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Introduction to SIMD, MIMD Architectures

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Introduction to SIMD, MIMD Architectures Powered By Docstoc
					SIMD & MIMD
First proposed by Michael J. Flynn in 1966, Flynn's taxonomy is a specific classification of parallel computer architectures that are based on the number of concurrent instruction (single or multiple) and data streams (single or multiple) available in the architecture. Flynn looked at the parallelism in instructions and data streams called for by the instructions and placed all computers into one of four categories. The four categories in Flynn's taxonomy are the following: 1. (SISD) single instruction, single data-- This category is the uniprocessor. 2. (MISD) multiple instructions, single data-- No commercial multiprocessor of this type have been built to date, but may be in future. In this there is only a single data stream that is operand by successive functional units. 3. (SIMD) single instruction, multiple data —The same instruction is executed by multiple processors using different data streams. Each processor has its own data memory, but there is single instruction memory and control processor, which fetches and dispatches instructions. 4. (MIMD) multiple instruction, multiple data—Each processor fetches its own instructions and operates on its own data. The processors are often off-the –shelf microprocessors.

What is SIMD? SIMD stands for Single Instruction Multiple Data. It is a way of packing N (usually a power of 2) like operations (e.g. 8 adds) into a single instruction. The data for the instruction operands is packed into registers capable of holding the extra data. The advantage of this format is that for the cost of doing a single instruction, N instructions worth of work are performed. Examples of common areas where SIMD can result in very large improvements in speed are 3-D graphics (Electric Image, games), image processing (Quartz, Photoshop filters), video processing (MPEG, MPEG2,

MPEG4), and theater-quality audio (Dolby AC-3, DTS, mp3), and high performance scientific calculations. SIMD units are present on all G4, G5 or Pentium 3/4/M class processors. Why do we need SIMD? SIMD offers greater flexibility and opportunities for better performance in video, audio and communications tasks which are increasingly important for applications. SIMD provides a cornerstone for robust and powerful multimedia capabilities that significantly extend the scalar instruction set.

Why should a developer care about SIMD? SIMD can provide a substantial boost in performance and capability for an application that makes significant use of 3D graphics, image processing, audio compression or other calculation-intense functions. Other features of a program may be accelerated by recoding to take advantage of the parallelism and additional operations of SIMD. Apple is adding SIMD capabilities to Core Graphics, QuickDraw and QuickTime. An application that calls them today will see improvements from SIMD without any changes. SIMD also offers the potential to create new applications that take advantage of its features and power. To take advantage of SIMD, an application must be reprogrammed or at least recompiled; however you do not need to rewrite the entire application. SIMD typically works best for that 10% of the application that consumes 80% of your CPU time -- these functions typically have heavy computational and data loads, two areas where SIMD excels.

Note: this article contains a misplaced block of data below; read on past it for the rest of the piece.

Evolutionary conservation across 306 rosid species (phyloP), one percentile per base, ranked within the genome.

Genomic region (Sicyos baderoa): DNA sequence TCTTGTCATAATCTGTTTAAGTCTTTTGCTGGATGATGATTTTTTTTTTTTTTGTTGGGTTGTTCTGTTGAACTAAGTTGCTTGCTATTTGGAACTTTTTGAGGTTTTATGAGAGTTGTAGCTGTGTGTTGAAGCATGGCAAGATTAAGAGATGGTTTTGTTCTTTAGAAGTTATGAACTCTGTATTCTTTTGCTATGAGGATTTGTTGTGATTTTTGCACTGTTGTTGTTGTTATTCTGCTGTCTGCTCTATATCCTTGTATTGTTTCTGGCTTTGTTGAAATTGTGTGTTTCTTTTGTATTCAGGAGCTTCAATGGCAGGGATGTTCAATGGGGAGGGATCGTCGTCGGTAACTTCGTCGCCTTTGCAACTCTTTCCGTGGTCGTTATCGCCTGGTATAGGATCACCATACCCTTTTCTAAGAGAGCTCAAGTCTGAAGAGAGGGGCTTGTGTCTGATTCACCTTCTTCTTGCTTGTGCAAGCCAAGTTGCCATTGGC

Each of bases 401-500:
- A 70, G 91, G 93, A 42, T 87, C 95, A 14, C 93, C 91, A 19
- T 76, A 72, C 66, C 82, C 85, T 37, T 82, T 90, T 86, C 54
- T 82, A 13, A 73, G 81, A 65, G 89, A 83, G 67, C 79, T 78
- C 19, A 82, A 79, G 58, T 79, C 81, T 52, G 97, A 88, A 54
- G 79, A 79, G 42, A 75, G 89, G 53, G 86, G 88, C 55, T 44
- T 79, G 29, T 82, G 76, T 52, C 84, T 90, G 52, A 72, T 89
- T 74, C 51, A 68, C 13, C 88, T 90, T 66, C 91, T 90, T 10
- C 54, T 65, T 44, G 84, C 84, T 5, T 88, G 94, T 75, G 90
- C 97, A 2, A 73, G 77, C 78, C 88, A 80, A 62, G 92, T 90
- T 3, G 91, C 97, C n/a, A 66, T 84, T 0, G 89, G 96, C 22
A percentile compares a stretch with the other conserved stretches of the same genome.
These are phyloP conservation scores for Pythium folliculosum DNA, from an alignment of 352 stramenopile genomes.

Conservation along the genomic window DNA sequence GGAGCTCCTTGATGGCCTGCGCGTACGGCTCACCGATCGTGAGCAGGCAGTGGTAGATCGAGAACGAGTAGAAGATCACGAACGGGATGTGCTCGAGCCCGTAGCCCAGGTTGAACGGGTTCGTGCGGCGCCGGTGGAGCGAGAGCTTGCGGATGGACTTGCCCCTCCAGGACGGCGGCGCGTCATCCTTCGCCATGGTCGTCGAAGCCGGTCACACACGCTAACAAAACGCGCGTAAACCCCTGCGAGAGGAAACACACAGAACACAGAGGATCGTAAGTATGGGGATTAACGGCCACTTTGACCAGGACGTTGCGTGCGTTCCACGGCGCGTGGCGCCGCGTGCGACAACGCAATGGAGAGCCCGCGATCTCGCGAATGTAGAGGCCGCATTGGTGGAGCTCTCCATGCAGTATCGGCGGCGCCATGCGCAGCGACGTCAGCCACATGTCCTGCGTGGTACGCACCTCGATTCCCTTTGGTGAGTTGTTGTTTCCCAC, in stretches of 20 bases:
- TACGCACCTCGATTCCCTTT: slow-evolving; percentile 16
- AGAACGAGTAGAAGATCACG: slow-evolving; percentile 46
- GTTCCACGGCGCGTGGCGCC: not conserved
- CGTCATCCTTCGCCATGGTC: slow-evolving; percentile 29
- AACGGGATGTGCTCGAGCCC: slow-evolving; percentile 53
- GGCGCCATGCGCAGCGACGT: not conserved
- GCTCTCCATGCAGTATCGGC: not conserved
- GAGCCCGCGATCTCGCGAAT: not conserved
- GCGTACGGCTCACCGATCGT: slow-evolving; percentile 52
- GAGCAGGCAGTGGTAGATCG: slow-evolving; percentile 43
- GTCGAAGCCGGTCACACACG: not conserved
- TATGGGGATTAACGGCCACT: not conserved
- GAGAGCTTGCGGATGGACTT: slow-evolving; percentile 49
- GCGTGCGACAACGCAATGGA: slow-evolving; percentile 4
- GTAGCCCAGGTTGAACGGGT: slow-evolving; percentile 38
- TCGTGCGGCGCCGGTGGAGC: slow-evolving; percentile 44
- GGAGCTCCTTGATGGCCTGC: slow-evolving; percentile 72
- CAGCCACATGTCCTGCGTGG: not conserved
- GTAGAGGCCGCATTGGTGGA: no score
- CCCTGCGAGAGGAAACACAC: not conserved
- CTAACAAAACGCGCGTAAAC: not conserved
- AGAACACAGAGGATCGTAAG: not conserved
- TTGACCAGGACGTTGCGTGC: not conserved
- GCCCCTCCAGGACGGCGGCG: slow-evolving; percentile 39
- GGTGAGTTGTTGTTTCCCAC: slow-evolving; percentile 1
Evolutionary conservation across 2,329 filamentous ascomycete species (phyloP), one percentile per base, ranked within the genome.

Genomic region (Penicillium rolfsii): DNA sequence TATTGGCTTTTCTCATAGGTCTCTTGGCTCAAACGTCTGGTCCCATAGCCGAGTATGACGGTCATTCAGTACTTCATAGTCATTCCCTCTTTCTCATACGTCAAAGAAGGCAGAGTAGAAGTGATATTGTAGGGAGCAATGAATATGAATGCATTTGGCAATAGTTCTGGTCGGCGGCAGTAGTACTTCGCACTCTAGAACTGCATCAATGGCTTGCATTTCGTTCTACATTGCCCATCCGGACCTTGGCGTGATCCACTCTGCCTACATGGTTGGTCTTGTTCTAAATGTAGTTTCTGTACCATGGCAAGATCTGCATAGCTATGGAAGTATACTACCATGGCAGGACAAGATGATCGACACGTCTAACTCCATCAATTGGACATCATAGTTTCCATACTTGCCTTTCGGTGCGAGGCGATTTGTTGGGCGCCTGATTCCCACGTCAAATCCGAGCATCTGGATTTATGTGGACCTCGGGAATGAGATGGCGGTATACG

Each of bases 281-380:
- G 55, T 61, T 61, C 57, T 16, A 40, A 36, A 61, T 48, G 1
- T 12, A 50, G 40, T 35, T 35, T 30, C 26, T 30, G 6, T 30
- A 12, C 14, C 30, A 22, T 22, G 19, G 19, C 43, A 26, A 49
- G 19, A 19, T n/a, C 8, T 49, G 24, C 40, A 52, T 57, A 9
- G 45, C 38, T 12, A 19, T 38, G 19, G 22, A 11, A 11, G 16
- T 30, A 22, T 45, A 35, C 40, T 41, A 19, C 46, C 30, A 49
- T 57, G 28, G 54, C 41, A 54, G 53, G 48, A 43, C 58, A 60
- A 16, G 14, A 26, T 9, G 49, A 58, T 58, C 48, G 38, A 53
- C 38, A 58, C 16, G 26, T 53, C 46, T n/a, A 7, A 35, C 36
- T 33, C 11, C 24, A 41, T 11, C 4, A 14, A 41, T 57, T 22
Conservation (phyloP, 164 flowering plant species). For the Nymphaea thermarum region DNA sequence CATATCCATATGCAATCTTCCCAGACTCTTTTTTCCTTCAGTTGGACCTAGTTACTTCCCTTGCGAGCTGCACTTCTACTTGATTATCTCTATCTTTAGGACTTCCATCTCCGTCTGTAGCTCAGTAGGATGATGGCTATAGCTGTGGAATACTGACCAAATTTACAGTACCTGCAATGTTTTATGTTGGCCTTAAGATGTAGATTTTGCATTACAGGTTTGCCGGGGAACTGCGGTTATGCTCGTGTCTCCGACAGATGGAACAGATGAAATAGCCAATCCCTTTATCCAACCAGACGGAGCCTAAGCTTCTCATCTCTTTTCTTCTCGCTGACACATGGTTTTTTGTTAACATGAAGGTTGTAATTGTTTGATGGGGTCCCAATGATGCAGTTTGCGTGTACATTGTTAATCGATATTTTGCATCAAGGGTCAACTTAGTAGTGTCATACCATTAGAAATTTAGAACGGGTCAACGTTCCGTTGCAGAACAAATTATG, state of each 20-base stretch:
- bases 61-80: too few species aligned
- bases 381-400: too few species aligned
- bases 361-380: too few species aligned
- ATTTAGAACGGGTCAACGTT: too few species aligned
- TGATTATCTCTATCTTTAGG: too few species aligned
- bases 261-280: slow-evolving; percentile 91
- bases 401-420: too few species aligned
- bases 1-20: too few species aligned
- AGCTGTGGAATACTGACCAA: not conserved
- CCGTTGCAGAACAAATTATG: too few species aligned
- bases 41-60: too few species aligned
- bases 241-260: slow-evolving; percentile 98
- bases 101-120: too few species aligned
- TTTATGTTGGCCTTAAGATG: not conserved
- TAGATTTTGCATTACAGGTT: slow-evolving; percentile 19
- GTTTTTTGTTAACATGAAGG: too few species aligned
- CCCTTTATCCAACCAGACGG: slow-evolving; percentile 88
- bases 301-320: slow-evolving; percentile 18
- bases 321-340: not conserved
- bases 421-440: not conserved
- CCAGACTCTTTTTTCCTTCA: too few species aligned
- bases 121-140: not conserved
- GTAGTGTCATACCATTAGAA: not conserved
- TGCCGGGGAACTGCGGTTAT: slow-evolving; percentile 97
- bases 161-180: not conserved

Introduction to SIMD Architectures SIMD (Single-Instruction Stream Multiple-Data Stream) architectures are essential in the parallel world of computers. Their ability to manipulate large vectors and matrices in minimal time has created a phenomenal demand in such areas as weather data and cancer radiation research. The power behind this type of architecture can be seen when the number of processor elements is equivalent to the size of your vector. In this situation, component wise addition and multiplication of vector elements can be done simultaneously. Even when the size of the vector is larger than the number of processors

elements available, the speedup, compared to a sequential algorithm, is immense. There are two types of SIMD architectures we will be discussing. The first is the True SIMD followed by the Pipelined SIMD. Each has its own advantages and disadvantages but their common attribute is superior ability to manipulate vectors.

True SIMD: Distributed Memory The True SIMD architecture contains a single control unit (CU) with multiple Processor elements (PE) acting as arithmetic units (AU). In this situation, the Arithmetic units are slaves to the control unit. The AU's cannot fetch or interpret any instructions. They are merely a unit which has capabilities of addition, subtraction, multiplication, and division. Each AU has access only to its own memory. In this sense, if an AU needs the information contained in a different AU, it must put in a request to the CU and the CU must manage the transferring of information. The advantage of this type of architecture is in the ease of adding more memory and AU's to the computer. The disadvantage can be found in the time wasted by the CU managing all memory exchanges.

True SIMD: Shared Memory Another True SIMD architecture, is designed with a configurable association between the PE's and the memory modules (M). In this architecture, the local memories that were attached to each AU as above are replaced by memory modules. These M's are shared by all the PE's through an alignment network or switching unit. This allows for the individual PE's to share their memory without accessing the control unit. This type of architecture is certainly superior to the above, but a disadvantage is inherited in the difficulty of adding memory.